Like Colette, we prefer passion to goodness. The great French novelist purrs in The Cat (1933), “The June evening, drenched with light, was reluctant to give way to darkness.” And, “June came with its longer days, its night skies devoid of mystery which the late glow of the sunset and the early glimmer of dawn over the east of Paris kept from being wholly dark.” She too was a lover of “The giddy horizons of Paris.”
Writer and poet Charles Baudelaire caused quite the stir in 1857 with his risqué poem collection Les Fleurs du Mal. One of the tamer pieces is The Swan. Roy Campbell translated it into English in 1952, including the line, “Old Paris is no more (cities renew, quicker than human hearts, their changing spell).” Two years later, William Aggeler also translated it. His version includes, “Paris changes! But naught in my melancholy, Has stirred! New palaces, scaffolding, blocks of stone, Old quarters, all become for me an allegory, And my dear memories are heavier than rocks.” All those Haussmannian boulevards must have seemed so sharply new.
Nancy Mitford, as always, is right. In Don’t Tell Alfred (1960), the Francophile novelist continues, “… past acres of houses exactly as Voltaire, as Balzac, must have seen them, of that colour between beige and grey so characteristic of the Île de France, with high slate roofs and lacy ironwork balconies. Though the outside of these houses have a homogeneity which makes an architectural unit of each street, a glimpse through their great decorated doorways into the courtyards reveals a wealth of difference within. Some are planned on a large and airy scale and have fine staircases and windows surmounted by smiling masks, some are so narrow and dark and mysterious, so overbuilt through the centuries with such ancient, sinister rabbit-runs leading out of them, that it is hard to imagine a citizen of the modern world inhabiting them.”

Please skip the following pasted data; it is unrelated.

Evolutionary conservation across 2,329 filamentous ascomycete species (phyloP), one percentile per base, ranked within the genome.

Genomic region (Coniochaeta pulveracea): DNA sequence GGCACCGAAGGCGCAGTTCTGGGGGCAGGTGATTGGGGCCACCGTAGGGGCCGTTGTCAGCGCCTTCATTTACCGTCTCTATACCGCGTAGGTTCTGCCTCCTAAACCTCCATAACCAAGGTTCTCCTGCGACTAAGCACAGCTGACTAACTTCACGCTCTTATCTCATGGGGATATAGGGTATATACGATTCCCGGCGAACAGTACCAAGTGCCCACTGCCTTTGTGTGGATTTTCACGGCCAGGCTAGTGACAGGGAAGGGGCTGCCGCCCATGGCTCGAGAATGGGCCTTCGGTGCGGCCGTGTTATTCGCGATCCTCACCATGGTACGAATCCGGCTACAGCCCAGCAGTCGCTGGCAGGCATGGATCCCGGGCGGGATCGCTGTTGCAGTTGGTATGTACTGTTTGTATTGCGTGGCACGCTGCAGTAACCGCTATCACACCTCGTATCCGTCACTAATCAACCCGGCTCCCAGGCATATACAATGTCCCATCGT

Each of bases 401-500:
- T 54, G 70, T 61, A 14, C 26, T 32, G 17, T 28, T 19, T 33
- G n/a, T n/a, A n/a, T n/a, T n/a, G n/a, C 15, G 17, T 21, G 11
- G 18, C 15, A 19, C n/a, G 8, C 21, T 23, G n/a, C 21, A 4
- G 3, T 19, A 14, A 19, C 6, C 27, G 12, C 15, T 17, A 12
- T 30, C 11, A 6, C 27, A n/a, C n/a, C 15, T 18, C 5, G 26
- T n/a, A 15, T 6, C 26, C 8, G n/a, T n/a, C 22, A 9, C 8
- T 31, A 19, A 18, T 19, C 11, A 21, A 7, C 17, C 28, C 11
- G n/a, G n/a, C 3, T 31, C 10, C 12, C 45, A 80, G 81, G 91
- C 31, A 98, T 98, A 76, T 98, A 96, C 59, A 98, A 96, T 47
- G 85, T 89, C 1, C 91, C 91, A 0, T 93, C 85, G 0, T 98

Frédéric Dassas, Senior Curator Musée du Louvre, told us at the Remembering Napoléon III Dinner in Camden Place, Chislehurst, Kent, “Walk through Paris with open eyes. We still have Paris in Europe!” We will. We do. We’re full of passion for this city. Especially riding through Paris with the wind in our hair. On the back of a motorbike, weaving through rush hour traffic, speeding down narrow streets, zooming round the uninsurable l’Arc de Triomphe roadway, this is life in the fast lane and the overtaking one too. Sporting Mary Martin London and Isabel Marant of course. Selina Hastings writes in her biography of Nancy Mitford (2002), “She found in beautiful Paris happiness of spirit …” Soon we will be deuxième étage living it up. We’re not always good but we’re always passionate.
The Bond Street auction house gallery is aglow as Pol Roger Champagne and mince pies are served at an exhibition ‘500 Years of European Ceramics’ covering Italian, Meissen, Vienna and Sèvres porcelain to celebrate the book launch on the tercentenary of Madame de Pompadour’s birth. “This exhibition and book launch is organised by Bonhams and The French Porcelain Society,” introduces Nette. “If you’re not a member of the Society, shame on you! Ros wrote a seminal book 41 years ago on The Wallace Collection Sèvres and to her credit it has remained up there with the best of books on the subject. It’s sold out. This new book is of the same canon… ‘Ros’, as she is known to all, is exceptional, generous, charming, persevering and kind.” Addressing the author directly, “You are a demigod of competence darling angel, simply the best; we are all the keenest members of your fan club tonight!”